Technology, the Future of Healthcare Delivery

Glen Amungwa 2017-08-18 Technology

A few days ago, we had a probe into the reasons why most African governments always put up resistance in employing modern technology into the electoral processes of their countries. It may seem a little strange to imagine that technological developments which are certainly changing the phase of application for many sectors of life from education, politics, entertainment etc. are still in debate as to whether or not they should be used.  Today, we offer you an enticing Probe into healthcare. We put a special focus on healthcare expert and social entrepreneur, Che Francis’ view on healthcare and technology.

Over the past decades, the steady impact of technology has been felt in many sectors of society. This ubiquity of technology is beginning to extend into the medical field. Advances in medical technology are changing medicine by giving physicians more information as well as better, more specific data. It’s amazing to look back and see just how far our world has come technologically. If someone from 100 years ago suddenly found themselves in today’s world, they would think they had been teleported into another dimension. The same can be said about technology in healthcare. From improved operational efficiency to standards in patient care, the healthcare transformation has enhanced the entire experience for both patients and medical professionals. These rapid innovations and developments of technology has brought about great benefits in various forms across the healthcare sector, which is proving to be the future of healthcare access and delivery in the modern day era;

Telemedicine / Telehealth

Telemedicine/Telehealth services such as video-conferencing are becoming cost effective ways to complement local health services. It is particularly beneficial to those living in rural, regional and remote communities and requiring regular access to medical specialists who live several Km away. Generally, you have a GP, other medical practitioners, nurse practitioners, midwives, health workers and practice nurses providing face-to-face clinical services to the patient during the teleconsultation with the specialist to ensure the correct procedures are carried out. Teleconsultation is also beneficial to health care workers on location, as specialist can provide education and training virtually. Telemedicine is widely used in the developed world but still new in developing countries like Cameroon but has a huge promise for the future of healthcare delivery.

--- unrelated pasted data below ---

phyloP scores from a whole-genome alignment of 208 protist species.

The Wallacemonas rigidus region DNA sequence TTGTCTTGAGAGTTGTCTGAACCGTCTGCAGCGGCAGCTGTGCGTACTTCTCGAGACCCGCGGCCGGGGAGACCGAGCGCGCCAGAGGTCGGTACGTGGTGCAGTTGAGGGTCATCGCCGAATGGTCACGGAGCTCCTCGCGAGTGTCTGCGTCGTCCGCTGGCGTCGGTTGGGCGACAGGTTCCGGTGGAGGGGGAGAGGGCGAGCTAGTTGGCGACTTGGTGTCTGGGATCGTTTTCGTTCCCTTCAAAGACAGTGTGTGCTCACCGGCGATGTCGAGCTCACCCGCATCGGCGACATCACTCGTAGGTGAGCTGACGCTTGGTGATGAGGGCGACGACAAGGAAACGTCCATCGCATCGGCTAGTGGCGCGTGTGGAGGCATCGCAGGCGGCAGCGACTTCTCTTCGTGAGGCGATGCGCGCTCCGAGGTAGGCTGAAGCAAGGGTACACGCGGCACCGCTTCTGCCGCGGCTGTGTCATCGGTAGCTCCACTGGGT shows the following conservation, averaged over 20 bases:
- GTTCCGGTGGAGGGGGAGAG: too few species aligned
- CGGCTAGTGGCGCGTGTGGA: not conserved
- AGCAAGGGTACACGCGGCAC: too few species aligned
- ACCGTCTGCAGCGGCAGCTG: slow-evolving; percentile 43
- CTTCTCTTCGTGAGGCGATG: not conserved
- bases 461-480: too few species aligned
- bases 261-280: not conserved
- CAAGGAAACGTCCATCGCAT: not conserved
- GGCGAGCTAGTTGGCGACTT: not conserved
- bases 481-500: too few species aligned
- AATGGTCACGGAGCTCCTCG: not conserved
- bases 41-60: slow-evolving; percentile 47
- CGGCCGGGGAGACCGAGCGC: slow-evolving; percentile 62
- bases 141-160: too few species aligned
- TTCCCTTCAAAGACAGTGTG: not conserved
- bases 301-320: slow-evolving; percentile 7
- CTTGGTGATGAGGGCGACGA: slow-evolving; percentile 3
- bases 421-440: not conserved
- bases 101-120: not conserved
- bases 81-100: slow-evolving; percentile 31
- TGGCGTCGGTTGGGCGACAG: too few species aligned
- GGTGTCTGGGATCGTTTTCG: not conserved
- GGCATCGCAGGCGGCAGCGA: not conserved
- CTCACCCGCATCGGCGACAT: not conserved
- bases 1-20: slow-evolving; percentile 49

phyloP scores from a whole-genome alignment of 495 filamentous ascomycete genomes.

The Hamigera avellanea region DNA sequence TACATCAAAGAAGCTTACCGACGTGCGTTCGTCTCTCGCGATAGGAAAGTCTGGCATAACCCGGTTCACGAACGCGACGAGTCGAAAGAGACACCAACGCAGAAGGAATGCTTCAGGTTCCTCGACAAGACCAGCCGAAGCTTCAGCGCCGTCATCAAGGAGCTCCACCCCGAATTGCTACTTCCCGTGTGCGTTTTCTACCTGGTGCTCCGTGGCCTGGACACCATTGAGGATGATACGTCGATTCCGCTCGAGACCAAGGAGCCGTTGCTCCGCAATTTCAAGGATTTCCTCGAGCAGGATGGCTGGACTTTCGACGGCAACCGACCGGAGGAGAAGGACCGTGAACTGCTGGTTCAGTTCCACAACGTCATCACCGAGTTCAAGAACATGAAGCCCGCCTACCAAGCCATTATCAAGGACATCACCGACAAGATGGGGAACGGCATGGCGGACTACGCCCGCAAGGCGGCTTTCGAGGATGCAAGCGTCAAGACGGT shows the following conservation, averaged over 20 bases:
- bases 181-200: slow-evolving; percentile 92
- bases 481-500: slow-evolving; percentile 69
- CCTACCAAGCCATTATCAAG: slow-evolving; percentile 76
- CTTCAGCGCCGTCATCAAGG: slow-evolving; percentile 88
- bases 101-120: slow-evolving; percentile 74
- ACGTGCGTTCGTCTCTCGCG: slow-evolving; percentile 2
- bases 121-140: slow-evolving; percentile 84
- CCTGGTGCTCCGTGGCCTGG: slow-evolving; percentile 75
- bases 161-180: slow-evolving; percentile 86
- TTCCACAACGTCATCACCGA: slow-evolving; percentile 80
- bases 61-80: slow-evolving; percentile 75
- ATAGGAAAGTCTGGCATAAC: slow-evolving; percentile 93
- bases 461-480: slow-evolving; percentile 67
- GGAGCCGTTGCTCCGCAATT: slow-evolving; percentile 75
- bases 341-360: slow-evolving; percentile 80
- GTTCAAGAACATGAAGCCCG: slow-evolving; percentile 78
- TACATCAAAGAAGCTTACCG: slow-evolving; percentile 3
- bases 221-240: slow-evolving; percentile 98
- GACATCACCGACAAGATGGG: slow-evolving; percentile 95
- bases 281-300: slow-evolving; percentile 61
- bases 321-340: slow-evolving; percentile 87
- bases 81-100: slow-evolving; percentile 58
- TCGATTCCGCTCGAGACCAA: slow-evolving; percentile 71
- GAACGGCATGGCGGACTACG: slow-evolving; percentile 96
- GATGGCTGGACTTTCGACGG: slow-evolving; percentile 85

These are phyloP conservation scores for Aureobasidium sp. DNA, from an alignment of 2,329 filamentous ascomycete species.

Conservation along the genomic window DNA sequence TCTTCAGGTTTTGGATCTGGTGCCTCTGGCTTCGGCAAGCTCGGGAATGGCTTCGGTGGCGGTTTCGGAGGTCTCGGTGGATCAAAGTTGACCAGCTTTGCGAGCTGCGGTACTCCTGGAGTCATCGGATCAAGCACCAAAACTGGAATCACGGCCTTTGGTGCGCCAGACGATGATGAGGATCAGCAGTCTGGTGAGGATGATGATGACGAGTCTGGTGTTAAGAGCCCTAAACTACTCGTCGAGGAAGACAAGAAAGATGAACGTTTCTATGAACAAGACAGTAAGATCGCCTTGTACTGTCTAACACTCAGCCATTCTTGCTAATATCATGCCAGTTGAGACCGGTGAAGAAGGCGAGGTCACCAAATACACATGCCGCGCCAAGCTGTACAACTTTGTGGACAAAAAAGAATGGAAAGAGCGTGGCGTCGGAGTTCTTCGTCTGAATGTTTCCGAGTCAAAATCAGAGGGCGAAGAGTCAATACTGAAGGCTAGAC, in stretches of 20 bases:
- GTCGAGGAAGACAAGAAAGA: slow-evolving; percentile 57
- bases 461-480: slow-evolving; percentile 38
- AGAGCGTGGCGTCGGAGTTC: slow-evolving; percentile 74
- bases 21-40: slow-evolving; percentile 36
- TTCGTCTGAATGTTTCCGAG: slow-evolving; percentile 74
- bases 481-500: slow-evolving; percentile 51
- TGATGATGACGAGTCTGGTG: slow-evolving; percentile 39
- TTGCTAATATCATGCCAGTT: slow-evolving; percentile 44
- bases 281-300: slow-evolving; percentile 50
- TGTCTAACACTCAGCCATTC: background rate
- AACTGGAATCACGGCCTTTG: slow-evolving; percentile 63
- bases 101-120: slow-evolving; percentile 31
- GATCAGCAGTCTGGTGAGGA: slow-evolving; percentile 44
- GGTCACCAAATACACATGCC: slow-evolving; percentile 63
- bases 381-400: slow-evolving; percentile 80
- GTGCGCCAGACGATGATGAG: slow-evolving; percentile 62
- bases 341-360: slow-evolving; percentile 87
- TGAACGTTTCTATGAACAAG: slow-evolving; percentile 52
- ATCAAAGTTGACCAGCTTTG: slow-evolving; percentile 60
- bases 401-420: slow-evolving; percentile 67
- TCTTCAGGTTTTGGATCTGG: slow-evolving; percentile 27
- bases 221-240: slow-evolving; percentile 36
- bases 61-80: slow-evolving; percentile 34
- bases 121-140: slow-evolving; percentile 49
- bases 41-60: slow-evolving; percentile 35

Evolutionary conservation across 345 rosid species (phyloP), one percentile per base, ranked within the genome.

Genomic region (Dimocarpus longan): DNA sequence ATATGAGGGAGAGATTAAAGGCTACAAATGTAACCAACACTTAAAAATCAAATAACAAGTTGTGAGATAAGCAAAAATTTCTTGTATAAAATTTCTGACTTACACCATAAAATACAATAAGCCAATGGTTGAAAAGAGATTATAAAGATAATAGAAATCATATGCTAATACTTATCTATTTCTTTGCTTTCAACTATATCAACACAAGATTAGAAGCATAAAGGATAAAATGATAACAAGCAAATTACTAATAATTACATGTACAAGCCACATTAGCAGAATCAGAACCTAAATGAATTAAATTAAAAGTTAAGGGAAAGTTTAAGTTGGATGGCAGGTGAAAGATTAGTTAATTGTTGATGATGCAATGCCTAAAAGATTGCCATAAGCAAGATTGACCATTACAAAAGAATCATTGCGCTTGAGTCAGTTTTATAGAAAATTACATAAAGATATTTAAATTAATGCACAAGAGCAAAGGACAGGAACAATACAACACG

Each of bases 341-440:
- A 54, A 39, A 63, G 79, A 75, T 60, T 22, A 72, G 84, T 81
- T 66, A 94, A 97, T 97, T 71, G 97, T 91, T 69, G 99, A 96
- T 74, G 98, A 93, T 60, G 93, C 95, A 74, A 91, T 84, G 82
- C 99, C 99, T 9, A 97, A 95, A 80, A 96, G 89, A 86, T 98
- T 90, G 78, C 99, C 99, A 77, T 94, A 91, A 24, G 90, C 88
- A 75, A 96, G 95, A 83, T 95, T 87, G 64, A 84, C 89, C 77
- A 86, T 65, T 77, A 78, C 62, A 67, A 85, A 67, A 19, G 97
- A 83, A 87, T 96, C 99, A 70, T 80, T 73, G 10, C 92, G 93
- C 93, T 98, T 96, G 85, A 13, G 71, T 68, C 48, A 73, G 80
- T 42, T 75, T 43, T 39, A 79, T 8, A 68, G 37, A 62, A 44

Mobility and Mobile Apps

Mobile software applications (aka mobile apps) are key to improving accessibility for patients and healthcare professionals. Mobile apps enable people to easily manage their health and wellbeing; everything from prompting them to get checkups, to finding general medical information or accessing their test results securely online 24/7 without having to book in an appointment with their GP and wait days for results. Healthcare professionals on the other hand, can quickly access information relating to diseases and drugs, images for clinical matters, continued education activities and so on. With the use of USSD on features phones, vital medical messages can be sent to patients living in areas without internet.

Remote Monitoring Tools

Remote patient monitoring (RPM) is a technology to enable monitoring of patients outside of conventional clinical settings (e.g. in the home), which may increase access to care and decrease healthcare delivery costs.